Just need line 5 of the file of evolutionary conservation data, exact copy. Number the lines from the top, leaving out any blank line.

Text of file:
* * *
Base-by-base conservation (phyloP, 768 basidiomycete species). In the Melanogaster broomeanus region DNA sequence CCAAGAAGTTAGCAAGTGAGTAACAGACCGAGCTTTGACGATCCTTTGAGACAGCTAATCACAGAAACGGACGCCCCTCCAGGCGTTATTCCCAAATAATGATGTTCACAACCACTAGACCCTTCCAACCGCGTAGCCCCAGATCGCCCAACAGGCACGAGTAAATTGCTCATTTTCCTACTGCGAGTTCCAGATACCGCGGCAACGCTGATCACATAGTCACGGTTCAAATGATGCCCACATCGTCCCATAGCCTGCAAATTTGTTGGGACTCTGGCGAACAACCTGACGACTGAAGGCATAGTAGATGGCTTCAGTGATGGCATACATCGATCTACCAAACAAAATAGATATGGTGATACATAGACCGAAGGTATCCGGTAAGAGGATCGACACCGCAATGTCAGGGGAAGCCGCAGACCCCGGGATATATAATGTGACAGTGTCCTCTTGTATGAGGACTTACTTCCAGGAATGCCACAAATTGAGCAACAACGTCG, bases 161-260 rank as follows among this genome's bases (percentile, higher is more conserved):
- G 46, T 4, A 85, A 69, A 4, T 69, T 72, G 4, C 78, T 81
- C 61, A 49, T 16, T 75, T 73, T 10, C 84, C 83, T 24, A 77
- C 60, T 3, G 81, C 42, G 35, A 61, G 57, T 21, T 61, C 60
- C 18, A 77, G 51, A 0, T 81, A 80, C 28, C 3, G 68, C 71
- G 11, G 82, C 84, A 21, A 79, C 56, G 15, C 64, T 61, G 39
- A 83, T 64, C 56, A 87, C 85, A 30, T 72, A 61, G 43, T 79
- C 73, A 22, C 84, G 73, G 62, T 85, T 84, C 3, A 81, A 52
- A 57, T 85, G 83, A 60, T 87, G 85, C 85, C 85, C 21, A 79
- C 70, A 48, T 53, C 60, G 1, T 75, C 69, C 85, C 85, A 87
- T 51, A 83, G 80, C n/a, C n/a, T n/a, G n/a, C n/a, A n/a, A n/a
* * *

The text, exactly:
- C 18, A 77, G 51, A 0, T 81, A 80, C 28, C 3, G 68, C 71